Segments in this Video

Learning to Play an Instrument (09:27)


Gary Marcus recalls his attempts to learn a musical instrument as a child, and his continual failures despite his passion for music. Vernon Reid received a guitar at age 15 and struggled to learn because of the high action on the instrument. After giving up, he decided to try again; inspiration from other musicians helped him persevere.

Motivation and Process (06:15)

Persistence is a key part of learning and talent; it is rooted in genes related to will power. Reid explains that when learning a skill, people develop a feedback system, in which a little effort will result in progress. Marcus agrees that people who are good at learning continually find a zone of proximal development. Everyone approaches a challenge differently, creating an internal conversation that will determine how they deal with it.

Developing Authenticity (07:00)

Reid argues that everyone has more to learn on guitar—most people only play one style, but each style is difficult to learn and deserves respect. He appreciates musicians who have their own voice; to develop this, sometimes musicians have to look outward to gain inspiration from other instruments or sounds.

Musical Influences (06:16)

Alan Lomax traveled the United States recording common musicians with a portable tape player for the first time. Reid recalls that the album Brian Eno made using some of these recordings as samples changed how Reid understood music. He lists some of his favorite albums and significant teachers, conveying the wide range of influences that helped to create his unique style.

Originality and Perceptions of the Guitar (08:55)

Reid argues that to create something new, musicians have to make opportunities for accidents, and be able to appreciate them. The book “The Advancing Guitarist” introduces a new way of looking at the guitar, making it easier to imagine and understand intervals. For most musicians, the mechanics of playing an instrument is a significant obstacle, but prodigies can immediately surpass this challenge and approach music philosophically.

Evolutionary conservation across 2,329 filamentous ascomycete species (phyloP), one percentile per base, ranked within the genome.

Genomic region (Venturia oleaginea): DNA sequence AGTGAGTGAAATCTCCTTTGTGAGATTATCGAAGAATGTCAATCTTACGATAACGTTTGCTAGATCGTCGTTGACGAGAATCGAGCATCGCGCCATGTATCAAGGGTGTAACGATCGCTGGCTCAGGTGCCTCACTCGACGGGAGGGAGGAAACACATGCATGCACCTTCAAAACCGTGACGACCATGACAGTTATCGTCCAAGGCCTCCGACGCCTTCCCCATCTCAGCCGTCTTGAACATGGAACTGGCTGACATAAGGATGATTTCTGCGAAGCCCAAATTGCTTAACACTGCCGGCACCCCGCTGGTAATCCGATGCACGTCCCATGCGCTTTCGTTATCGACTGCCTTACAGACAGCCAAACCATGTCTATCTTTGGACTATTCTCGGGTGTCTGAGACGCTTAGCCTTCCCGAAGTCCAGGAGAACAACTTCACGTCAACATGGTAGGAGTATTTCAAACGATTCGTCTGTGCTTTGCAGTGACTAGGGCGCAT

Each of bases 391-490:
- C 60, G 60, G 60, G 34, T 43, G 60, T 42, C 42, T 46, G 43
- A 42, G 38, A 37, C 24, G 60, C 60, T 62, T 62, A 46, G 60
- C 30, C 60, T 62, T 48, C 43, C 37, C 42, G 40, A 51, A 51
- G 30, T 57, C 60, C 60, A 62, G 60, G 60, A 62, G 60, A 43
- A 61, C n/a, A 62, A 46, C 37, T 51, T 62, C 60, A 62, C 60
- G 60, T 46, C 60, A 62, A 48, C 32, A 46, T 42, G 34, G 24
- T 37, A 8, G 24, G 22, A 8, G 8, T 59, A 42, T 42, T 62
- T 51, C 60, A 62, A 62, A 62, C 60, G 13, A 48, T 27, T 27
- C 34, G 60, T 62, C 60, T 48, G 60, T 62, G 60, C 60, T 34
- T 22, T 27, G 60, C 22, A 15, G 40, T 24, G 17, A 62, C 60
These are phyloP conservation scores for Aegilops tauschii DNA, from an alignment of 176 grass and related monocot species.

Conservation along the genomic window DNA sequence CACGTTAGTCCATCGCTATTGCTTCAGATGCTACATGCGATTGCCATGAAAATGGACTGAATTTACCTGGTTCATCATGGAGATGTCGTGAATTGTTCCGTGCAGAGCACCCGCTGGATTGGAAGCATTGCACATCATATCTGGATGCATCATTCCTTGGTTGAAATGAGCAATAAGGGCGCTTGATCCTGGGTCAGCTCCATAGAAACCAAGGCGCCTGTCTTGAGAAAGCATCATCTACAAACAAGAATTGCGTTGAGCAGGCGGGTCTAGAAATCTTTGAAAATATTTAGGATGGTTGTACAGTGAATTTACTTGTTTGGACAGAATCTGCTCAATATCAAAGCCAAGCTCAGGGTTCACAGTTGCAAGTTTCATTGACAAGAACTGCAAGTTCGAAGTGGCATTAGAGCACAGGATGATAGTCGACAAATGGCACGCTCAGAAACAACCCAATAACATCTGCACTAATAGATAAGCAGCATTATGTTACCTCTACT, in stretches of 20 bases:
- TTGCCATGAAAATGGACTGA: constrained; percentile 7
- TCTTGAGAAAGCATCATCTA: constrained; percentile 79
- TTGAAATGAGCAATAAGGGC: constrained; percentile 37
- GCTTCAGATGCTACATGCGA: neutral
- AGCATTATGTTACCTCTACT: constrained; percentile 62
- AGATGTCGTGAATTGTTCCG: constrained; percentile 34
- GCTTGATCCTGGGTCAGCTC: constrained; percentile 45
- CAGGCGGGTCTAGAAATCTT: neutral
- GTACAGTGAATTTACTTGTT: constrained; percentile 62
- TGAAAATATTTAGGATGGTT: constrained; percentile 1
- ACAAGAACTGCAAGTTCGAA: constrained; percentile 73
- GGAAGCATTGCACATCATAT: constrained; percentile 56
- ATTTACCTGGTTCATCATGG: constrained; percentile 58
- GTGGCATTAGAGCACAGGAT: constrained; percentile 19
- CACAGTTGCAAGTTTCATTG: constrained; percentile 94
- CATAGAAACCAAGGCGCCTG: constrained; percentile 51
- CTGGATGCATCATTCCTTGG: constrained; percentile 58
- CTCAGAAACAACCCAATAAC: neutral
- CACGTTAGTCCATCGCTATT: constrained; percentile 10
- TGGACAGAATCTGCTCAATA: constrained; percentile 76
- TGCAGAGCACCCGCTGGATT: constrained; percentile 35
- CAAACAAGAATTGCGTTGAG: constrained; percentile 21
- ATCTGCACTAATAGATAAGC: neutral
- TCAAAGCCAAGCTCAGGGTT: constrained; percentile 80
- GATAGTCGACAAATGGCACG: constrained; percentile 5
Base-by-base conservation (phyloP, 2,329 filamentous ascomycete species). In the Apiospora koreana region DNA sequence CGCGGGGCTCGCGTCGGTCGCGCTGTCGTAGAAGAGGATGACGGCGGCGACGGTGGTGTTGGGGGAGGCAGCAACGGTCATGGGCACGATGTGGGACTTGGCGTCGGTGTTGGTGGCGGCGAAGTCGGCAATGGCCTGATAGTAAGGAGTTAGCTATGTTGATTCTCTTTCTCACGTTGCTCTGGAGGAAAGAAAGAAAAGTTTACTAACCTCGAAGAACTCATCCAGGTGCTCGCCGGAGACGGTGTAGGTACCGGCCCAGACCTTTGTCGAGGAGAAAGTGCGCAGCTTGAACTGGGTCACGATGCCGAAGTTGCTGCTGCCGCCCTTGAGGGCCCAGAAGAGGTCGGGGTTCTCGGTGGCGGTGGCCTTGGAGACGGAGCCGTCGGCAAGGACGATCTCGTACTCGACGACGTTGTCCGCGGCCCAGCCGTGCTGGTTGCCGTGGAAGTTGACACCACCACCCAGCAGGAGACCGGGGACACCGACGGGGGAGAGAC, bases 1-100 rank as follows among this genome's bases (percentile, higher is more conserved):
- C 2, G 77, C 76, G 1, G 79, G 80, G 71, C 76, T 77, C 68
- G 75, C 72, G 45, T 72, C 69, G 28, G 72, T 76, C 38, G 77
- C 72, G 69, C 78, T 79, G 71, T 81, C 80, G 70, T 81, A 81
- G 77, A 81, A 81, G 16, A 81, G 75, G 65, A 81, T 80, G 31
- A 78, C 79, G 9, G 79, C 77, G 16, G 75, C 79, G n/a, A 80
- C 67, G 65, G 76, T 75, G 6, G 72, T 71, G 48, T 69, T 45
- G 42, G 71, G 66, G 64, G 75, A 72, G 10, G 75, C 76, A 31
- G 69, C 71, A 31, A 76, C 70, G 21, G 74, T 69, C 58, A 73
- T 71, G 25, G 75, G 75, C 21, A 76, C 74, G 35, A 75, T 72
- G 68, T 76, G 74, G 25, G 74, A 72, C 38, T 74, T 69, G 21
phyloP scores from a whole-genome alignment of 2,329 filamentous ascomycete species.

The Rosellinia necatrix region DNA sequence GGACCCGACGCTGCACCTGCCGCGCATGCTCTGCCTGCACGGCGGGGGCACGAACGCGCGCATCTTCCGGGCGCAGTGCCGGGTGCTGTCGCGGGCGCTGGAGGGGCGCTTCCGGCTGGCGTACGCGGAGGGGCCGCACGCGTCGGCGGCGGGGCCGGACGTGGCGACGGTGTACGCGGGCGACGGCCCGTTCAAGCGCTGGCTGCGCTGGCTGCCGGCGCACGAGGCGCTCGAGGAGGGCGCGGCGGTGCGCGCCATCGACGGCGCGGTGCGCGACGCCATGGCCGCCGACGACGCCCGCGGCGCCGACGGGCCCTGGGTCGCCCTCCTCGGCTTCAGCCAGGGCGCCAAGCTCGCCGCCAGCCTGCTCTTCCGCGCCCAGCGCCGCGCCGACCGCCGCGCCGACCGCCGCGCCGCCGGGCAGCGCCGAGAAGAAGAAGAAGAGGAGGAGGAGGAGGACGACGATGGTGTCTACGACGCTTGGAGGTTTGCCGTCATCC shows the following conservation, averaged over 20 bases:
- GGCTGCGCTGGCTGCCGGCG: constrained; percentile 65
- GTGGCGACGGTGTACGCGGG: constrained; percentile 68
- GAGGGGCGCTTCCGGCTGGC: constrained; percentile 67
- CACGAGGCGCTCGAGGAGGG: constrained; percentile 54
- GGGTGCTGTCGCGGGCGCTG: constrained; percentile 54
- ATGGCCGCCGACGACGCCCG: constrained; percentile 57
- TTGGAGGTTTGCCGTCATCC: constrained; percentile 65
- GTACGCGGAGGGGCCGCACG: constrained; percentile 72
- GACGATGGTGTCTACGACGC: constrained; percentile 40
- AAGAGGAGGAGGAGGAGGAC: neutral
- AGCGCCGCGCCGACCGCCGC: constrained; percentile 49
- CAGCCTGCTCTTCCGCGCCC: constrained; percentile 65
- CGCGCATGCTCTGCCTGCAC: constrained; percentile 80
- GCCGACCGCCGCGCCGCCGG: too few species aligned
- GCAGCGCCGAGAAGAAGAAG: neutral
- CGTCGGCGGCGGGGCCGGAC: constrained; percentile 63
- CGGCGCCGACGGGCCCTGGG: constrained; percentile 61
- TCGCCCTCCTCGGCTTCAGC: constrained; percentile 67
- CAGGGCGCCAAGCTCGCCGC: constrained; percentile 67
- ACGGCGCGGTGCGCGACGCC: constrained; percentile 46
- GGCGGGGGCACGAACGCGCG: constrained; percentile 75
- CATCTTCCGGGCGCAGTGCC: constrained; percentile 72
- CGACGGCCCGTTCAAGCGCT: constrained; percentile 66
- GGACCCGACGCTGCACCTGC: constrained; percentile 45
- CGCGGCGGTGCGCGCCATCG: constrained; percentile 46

Vernon Reid Performance (15:39)

Marcus and Reid discuss the effect of a brain aneurysm on a music prodigy, and whether his guitar playing changed or even improved after the injury. Reid performs a few songs with his music partner.

Gary Marcus Performance (06:33)

Gary Marcus welcomes his two favorite teachers, Terre Roche and Roger Greenawalt to the stage and performs with them.

Credits: The Science of Learning (to Play the guitar) (00:07)

Credits: The Science of Learning (to Play the guitar)

For additional digital leasing and purchase options contact a media consultant at 800-257-5126
(press option 3) or

The Science of Learning (to Play the guitar)

Part of the Series : Brainwave: Memory
DVD (Chaptered) Price: $169.95
DVD + 3-Year Streaming Price: $254.93
3-Year Streaming Price: $169.95



One of our most eminent neuroscientists spent a year teaching himself to play the guitar. Why? Scientist Gary Marcus was keenly interested in how the brain can essentially rewire itself to make up for deficits caused by trauma. In the presence of Vernon Reid, #66 on Rolling Stone magazine's 100 Greatest Guitarists of All Time, Gary Marcus discusses the experience of learning to play and the impulses that brought him to music. Presented in association with Urban Zen.

Length: 61 minutes

Item#: BVL143697

ISBN: 978-1-64347-347-5

Copyright date: ©2012

Closed Captioned

Performance Rights

Prices include public performance rights.

Not available to Home Video and Publisher customers.

Only available in USA and Canada.